To counter such biases, critical debates have focused on indigeneity and the rights of minorities, recognizing heritage value in cultural forms that escape the dominant values of white settler classes in postcolonial contexts (Condori 1989; Kirstenblatt-Gimblett 2004; Smith 2004). The creation of a more academic and critical study of cultural heritage has also led to a move away from defi ning heritage value in things per se to emphasizing knowledge, performance and skilled practices consistent with the claims made by indigenous minorities for recognition of intangible heritage rather than monuments and sites as the basis for cultural rights (Holtorf 2001; Karlstrom 2009). While UNESCO has struggled to retain the principle of universality, it has only done so by extending the category to include a greater diversity of potential heritage values. Extending the Euro-American model developed from nineteenth-century nationalisms globally to coun-tries and minorities with radically different concepts of heritage and ideas about development has stretched the principle of universality to a breaking point (Eriksen 2001).Yet it is interesting that, as far as we can tell, the point of breakage has not yet arrived. UNESCO retains considerable infl uence in maintaining ideas of universal heritage value while steering an increasingly fl uid and negotiable understanding of how this might be interpreted at any local level.

    In the case of China, we can explore the reasons for this in a context that is radically different from the conditions that stretched the Euro-American model in Australia or America, for example, where recognition of the cul-tural rights of minorities emphasizes the relation of heritage value to cul-tural diversity (Harrison 2013: 156165, 207213; Kirshenblatt-Gimblett 2006; Meskell 2010; UNESCO 2002). Ever since ratifying UNESCOs World Heritage Convention in 1985, China has enthusiastically subscribed to UNESCOs claims to universality as a positive contribution to legitimiz-ing Chinas burgeoning global role and status, but uses such claims in ways that are beyond UNESCOs control (Oakes 2012; Su and Teo 2009). Chinas signing of the World Heritage Convention manifests an ambiguity between a universalistic conceptualization of heritage that derives from a European epistemology and another idea of heritage rooted in the Chinese states self-representation as the inheritor of a civilizational legacy of four thousand years. Far from being incompatible with state interests, China incorporates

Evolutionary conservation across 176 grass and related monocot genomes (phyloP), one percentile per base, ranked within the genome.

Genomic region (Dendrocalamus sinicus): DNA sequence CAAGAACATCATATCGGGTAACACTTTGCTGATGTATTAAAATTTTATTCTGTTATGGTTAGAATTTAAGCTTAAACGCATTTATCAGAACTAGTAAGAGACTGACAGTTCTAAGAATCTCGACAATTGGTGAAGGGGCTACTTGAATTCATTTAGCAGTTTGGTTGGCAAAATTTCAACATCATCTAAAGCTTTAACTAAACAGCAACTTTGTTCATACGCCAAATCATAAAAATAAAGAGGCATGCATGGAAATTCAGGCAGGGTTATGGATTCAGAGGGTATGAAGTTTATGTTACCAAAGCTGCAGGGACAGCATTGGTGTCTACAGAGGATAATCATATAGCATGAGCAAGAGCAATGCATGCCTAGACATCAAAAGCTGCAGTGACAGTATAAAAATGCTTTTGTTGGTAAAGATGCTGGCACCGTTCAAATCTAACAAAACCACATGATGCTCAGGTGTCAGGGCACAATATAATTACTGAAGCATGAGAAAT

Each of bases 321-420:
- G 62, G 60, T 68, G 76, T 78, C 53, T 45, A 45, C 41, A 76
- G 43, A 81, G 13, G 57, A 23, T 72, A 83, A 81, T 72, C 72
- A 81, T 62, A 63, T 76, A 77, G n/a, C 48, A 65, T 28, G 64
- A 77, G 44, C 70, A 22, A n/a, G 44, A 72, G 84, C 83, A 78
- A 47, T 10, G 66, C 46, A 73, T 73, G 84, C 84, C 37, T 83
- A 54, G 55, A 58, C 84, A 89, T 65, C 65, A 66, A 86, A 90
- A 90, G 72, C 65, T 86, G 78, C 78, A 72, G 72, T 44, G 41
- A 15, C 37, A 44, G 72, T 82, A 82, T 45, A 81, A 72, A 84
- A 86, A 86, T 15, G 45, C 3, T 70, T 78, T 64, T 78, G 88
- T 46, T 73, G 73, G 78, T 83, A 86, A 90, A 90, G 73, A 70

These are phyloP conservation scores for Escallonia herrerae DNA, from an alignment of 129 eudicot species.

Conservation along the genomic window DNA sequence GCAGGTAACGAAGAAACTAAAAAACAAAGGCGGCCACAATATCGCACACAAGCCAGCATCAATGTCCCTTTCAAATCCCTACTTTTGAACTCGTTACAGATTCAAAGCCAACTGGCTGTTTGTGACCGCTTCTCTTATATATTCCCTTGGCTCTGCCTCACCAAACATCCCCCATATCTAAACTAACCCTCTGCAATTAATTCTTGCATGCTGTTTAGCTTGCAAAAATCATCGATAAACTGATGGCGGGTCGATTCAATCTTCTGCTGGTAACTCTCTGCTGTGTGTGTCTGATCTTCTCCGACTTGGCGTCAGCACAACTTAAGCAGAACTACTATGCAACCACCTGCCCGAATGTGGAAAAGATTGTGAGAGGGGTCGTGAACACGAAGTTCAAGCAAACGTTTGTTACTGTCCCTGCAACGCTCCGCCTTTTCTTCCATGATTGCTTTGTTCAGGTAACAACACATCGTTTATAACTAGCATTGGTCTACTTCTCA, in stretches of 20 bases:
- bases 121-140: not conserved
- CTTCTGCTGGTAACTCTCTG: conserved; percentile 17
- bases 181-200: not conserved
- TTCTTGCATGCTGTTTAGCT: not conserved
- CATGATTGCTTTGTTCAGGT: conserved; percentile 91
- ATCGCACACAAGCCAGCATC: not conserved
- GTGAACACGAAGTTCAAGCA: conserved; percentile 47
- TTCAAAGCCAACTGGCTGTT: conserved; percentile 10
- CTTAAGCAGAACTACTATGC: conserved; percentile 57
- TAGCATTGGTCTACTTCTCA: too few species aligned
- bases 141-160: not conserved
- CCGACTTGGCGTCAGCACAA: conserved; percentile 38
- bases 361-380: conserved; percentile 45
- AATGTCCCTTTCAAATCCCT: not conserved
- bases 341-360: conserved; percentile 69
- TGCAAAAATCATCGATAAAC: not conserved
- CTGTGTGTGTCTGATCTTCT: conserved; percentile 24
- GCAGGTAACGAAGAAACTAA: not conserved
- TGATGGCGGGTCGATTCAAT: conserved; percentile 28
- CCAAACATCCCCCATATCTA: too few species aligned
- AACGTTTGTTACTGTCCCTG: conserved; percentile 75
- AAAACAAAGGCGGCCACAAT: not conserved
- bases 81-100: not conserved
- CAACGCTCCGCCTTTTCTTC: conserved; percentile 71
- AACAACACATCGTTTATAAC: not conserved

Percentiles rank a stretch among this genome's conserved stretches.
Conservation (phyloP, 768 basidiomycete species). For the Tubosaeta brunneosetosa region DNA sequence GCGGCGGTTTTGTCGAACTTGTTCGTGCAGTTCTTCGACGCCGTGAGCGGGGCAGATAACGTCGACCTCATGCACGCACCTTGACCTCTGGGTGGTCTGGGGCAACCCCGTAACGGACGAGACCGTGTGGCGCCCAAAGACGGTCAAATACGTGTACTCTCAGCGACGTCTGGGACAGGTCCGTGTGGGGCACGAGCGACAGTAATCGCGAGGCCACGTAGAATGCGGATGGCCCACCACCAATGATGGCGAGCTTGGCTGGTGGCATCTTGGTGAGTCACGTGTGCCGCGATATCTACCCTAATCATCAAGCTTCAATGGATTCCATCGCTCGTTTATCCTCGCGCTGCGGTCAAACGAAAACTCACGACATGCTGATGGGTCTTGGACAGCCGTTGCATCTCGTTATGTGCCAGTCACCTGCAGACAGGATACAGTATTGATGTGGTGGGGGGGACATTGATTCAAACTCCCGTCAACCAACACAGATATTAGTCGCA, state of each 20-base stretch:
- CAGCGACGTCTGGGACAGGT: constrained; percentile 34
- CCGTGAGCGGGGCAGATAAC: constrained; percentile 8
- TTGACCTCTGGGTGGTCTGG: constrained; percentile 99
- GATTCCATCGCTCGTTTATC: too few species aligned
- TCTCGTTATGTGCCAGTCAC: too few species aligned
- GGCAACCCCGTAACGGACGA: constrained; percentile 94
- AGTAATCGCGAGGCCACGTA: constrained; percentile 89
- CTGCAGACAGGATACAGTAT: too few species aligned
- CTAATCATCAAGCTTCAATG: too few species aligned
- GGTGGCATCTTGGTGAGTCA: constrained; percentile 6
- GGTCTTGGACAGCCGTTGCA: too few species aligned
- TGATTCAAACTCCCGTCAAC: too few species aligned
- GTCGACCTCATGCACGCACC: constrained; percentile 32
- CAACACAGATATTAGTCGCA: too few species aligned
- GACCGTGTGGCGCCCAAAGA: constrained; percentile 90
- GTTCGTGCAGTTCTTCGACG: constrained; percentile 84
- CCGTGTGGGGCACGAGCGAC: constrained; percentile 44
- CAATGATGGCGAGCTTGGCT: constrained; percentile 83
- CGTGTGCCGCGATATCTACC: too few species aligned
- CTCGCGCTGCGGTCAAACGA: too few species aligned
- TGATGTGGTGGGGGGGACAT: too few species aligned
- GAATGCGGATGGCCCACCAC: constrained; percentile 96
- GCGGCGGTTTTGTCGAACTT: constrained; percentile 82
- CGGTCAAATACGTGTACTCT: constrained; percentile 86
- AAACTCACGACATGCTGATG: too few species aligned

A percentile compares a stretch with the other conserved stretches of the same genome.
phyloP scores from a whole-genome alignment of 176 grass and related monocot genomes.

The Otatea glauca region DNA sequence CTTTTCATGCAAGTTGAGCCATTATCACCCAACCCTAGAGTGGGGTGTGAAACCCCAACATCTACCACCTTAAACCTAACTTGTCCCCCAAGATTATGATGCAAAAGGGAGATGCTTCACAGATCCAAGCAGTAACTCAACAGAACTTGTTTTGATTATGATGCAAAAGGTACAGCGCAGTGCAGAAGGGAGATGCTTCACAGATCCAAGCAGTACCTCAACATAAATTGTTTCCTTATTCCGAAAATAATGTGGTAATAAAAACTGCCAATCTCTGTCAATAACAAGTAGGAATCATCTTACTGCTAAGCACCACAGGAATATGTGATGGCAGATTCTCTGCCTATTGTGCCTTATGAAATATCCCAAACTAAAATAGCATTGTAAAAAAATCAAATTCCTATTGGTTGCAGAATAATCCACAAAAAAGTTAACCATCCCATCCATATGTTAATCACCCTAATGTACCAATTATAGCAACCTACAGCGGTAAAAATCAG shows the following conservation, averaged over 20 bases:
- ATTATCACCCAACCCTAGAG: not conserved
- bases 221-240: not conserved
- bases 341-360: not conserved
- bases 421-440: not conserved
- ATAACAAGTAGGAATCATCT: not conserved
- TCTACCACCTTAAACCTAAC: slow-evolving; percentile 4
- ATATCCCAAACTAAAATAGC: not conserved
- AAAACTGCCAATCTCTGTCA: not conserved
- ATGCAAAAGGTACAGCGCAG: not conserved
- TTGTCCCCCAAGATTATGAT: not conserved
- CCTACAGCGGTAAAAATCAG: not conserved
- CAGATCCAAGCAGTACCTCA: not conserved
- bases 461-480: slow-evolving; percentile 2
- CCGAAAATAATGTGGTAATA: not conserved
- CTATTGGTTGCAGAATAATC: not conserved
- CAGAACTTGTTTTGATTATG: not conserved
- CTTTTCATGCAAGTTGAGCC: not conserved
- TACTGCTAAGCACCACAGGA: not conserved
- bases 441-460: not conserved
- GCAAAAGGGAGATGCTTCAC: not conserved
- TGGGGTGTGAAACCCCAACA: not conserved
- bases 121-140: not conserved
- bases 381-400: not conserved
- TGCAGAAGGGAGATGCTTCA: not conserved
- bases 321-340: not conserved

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  • 274 Harriet Evans and Michael Rowlands

    UNESCOs universalism within its developmental interests of national mod-ernization and to legitimize its own claims to a millennial legacy of civiliza-tion. The two universalisms are, therefore, joined not as a matter of scale in which the local stands in contestation of the national, but in which the oper-ations of the Chinese state in its heritage policy and practice play out with different effects at different levels. While Chinas economic clout in the global political economy sustains its appropriation of UNESCO universal-ism in ways that a country like Mali cannot aspire to (Joy 2012; Rowlands 2002a, 2002b), the history and actuality of the Chinese states penetration of locality sees the same ambiguity at work in local heritage projects expres-sive of civilizational diversity. This suggests not a contestation of UNESCOs universalistic ethos but an encouragement and extension of it in the service of different aims rooted in earlier perceptions of an imperial cosmology, in the early twentieth-century quest to establish the modern nation-state and its continuation during the Mao era and in contemporary strategies of eco-nomic development.